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Make My Day Laws

A teenager fights for his life in a Tulsa hospital after being shot ten times. Investigators say 38-year-old Jesus Bustos shot 17-year-old Justin Burgess. Bustos hasn't been arrested because investigators want to make sure the shooting wasn't justified. This is the second citizen shooting to make headlines in less than a week. The News On 6’s Ashli Sims reports so far, neither shooter has been arrested, but Oklahoma law does allow people to stand their ground.

Oklahoma has two laws aimed at protecting citizens, who protect themselves, but not every shooting may qualify.

The homeowner says a man broke into his house. The two struggled over a baseball bat, and the homeowner stabbed the intruder to death.

Police were called to a house in the 1100 block of south 146th East Avenue. That homeowner says a man was banging on his door. As the door started to give way, the homeowner shot through the door and killed the man. In both cases, the killings were found to be justified, and the homeowners were cleared.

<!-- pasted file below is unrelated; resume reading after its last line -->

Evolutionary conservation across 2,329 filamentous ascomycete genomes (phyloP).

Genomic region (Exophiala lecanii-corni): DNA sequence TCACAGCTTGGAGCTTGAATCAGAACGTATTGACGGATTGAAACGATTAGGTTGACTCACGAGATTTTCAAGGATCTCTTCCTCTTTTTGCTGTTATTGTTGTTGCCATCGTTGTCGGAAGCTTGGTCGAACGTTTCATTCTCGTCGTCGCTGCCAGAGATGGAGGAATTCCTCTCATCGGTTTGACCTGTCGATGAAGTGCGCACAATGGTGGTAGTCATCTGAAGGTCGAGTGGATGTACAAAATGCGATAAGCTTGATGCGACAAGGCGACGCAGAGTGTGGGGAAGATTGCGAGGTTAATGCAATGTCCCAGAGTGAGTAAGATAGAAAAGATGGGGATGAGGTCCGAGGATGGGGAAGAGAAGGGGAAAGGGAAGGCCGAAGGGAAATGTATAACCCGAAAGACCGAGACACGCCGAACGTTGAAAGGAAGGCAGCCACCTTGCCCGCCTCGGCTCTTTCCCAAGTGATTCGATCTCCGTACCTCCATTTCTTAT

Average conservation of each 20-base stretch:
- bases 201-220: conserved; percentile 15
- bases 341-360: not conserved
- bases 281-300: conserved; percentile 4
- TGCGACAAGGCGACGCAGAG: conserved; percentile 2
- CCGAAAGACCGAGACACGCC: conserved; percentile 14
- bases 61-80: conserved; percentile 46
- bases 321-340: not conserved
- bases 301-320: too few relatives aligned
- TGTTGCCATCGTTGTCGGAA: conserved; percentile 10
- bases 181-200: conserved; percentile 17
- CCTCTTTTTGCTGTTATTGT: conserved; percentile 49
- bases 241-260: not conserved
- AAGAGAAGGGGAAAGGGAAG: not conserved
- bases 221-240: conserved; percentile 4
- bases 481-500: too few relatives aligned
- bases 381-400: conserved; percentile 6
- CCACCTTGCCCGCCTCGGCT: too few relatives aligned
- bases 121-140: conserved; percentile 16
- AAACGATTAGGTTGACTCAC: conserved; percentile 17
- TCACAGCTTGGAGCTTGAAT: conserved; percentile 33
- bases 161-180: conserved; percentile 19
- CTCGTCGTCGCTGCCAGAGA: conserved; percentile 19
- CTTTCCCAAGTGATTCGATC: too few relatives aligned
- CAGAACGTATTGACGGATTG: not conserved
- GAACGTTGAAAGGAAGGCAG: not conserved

The legal reason is Oklahoma's "make my day" law.

“It’s not a green light to shoot anyone that comes on your property,” said local attorney Brett Swab.

Swab says the law was created to protect people who were attacked in their homes.

"I think the law provides an avenue for the homeowner to use deadly force in situations where they feel an imminent threat of bodily harm or death," Swab said.

Last May, the law was expanded. Dubbed "stand your ground," it allows people to protect themselves and their property no matter where they are.

That's the law prosecutors will look at when deciding if they'll file charges in the 21st and Riverside shooting. Swab says police and the district attorney look at a number of factors, like who was the aggressor.

“Where was the person shot? If you were shot in the back then you assume the person was fleeing or you were pursuing, then it's hard to show fear," said Swab.

If the shooter is found justified under make my day or stand your ground, they can't be prosecuted criminally or civilly.

Watch the video: Stand Your Ground Law
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